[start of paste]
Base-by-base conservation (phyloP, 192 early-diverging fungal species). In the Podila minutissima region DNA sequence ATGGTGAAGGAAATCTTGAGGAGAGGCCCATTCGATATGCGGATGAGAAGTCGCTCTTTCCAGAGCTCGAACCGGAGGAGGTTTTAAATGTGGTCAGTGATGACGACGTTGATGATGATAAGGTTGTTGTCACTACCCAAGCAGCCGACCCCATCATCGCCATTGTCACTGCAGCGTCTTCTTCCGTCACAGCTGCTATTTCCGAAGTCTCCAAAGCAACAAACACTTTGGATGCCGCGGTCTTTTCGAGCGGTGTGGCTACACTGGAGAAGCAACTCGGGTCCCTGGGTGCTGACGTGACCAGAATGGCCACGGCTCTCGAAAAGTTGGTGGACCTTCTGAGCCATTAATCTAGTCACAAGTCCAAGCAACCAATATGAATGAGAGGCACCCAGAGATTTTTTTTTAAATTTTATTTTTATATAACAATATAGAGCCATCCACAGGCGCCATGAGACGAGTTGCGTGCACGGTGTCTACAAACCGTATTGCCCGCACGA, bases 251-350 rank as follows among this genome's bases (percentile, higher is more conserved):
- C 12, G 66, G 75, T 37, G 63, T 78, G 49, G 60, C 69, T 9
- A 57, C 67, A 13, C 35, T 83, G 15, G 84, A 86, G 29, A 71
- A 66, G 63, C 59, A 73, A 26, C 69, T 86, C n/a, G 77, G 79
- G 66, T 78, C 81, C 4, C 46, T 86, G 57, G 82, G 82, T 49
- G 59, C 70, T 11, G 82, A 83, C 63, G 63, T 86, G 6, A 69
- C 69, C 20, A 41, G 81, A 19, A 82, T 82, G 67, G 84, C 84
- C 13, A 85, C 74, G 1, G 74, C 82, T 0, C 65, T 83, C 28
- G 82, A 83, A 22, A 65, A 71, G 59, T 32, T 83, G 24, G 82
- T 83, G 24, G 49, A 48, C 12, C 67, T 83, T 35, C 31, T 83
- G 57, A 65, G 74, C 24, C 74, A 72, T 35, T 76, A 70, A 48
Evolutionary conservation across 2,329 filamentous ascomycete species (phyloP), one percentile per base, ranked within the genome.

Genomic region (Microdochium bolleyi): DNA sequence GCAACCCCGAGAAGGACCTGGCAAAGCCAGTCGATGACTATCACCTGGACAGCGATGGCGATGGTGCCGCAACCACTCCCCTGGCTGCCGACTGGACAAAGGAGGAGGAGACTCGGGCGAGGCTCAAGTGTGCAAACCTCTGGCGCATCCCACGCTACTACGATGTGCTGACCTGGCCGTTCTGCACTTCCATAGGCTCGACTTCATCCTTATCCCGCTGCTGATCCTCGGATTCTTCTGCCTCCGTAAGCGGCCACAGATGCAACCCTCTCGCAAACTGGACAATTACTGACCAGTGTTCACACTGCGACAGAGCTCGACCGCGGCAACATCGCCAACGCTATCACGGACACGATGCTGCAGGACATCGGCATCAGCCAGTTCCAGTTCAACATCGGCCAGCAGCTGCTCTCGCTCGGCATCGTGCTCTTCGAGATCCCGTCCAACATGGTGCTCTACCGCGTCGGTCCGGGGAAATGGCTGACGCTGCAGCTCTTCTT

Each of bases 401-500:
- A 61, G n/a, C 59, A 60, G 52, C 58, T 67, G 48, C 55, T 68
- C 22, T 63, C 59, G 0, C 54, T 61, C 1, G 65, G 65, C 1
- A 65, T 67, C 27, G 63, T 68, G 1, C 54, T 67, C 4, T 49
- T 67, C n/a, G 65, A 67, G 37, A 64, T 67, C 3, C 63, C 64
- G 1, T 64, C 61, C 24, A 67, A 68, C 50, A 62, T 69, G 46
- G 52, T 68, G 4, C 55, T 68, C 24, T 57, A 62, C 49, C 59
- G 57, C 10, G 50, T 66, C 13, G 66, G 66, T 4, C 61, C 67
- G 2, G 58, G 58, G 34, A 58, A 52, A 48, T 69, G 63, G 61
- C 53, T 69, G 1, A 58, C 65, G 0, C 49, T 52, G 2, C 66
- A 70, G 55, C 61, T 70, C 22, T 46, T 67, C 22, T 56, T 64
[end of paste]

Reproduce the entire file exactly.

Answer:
Base-by-base conservation (phyloP, 192 early-diverging fungal species). In the Podila minutissima region DNA sequence ATGGTGAAGGAAATCTTGAGGAGAGGCCCATTCGATATGCGGATGAGAAGTCGCTCTTTCCAGAGCTCGAACCGGAGGAGGTTTTAAATGTGGTCAGTGATGACGACGTTGATGATGATAAGGTTGTTGTCACTACCCAAGCAGCCGACCCCATCATCGCCATTGTCACTGCAGCGTCTTCTTCCGTCACAGCTGCTATTTCCGAAGTCTCCAAAGCAACAAACACTTTGGATGCCGCGGTCTTTTCGAGCGGTGTGGCTACACTGGAGAAGCAACTCGGGTCCCTGGGTGCTGACGTGACCAGAATGGCCACGGCTCTCGAAAAGTTGGTGGACCTTCTGAGCCATTAATCTAGTCACAAGTCCAAGCAACCAATATGAATGAGAGGCACCCAGAGATTTTTTTTTAAATTTTATTTTTATATAACAATATAGAGCCATCCACAGGCGCCATGAGACGAGTTGCGTGCACGGTGTCTACAAACCGTATTGCCCGCACGA, bases 251-350 rank as follows among this genome's bases (percentile, higher is more conserved):
- C 12, G 66, G 75, T 37, G 63, T 78, G 49, G 60, C 69, T 9
- A 57, C 67, A 13, C 35, T 83, G 15, G 84, A 86, G 29, A 71
- A 66, G 63, C 59, A 73, A 26, C 69, T 86, C n/a, G 77, G 79
- G 66, T 78, C 81, C 4, C 46, T 86, G 57, G 82, G 82, T 49
- G 59, C 70, T 11, G 82, A 83, C 63, G 63, T 86, G 6, A 69
- C 69, C 20, A 41, G 81, A 19, A 82, T 82, G 67, G 84, C 84
- C 13, A 85, C 74, G 1, G 74, C 82, T 0, C 65, T 83, C 28
- G 82, A 83, A 22, A 65, A 71, G 59, T 32, T 83, G 24, G 82
- T 83, G 24, G 49, A 48, C 12, C 67, T 83, T 35, C 31, T 83
- G 57, A 65, G 74, C 24, C 74, A 72, T 35, T 76, A 70, A 48
Evolutionary conservation across 2,329 filamentous ascomycete species (phyloP), one percentile per base, ranked within the genome.

Genomic region (Microdochium bolleyi): DNA sequence GCAACCCCGAGAAGGACCTGGCAAAGCCAGTCGATGACTATCACCTGGACAGCGATGGCGATGGTGCCGCAACCACTCCCCTGGCTGCCGACTGGACAAAGGAGGAGGAGACTCGGGCGAGGCTCAAGTGTGCAAACCTCTGGCGCATCCCACGCTACTACGATGTGCTGACCTGGCCGTTCTGCACTTCCATAGGCTCGACTTCATCCTTATCCCGCTGCTGATCCTCGGATTCTTCTGCCTCCGTAAGCGGCCACAGATGCAACCCTCTCGCAAACTGGACAATTACTGACCAGTGTTCACACTGCGACAGAGCTCGACCGCGGCAACATCGCCAACGCTATCACGGACACGATGCTGCAGGACATCGGCATCAGCCAGTTCCAGTTCAACATCGGCCAGCAGCTGCTCTCGCTCGGCATCGTGCTCTTCGAGATCCCGTCCAACATGGTGCTCTACCGCGTCGGTCCGGGGAAATGGCTGACGCTGCAGCTCTTCTT

Each of bases 401-500:
- A 61, G n/a, C 59, A 60, G 52, C 58, T 67, G 48, C 55, T 68
- C 22, T 63, C 59, G 0, C 54, T 61, C 1, G 65, G 65, C 1
- A 65, T 67, C 27, G 63, T 68, G 1, C 54, T 67, C 4, T 49
- T 67, C n/a, G 65, A 67, G 37, A 64, T 67, C 3, C 63, C 64
- G 1, T 64, C 61, C 24, A 67, A 68, C 50, A 62, T 69, G 46
- G 52, T 68, G 4, C 55, T 68, C 24, T 57, A 62, C 49, C 59
- G 57, C 10, G 50, T 66, C 13, G 66, G 66, T 4, C 61, C 67
- G 2, G 58, G 58, G 34, A 58, A 52, A 48, T 69, G 63, G 61
- C 53, T 69, G 1, A 58, C 65, G 0, C 49, T 52, G 2, C 66
- A 70, G 55, C 61, T 70, C 22, T 46, T 67, C 22, T 56, T 64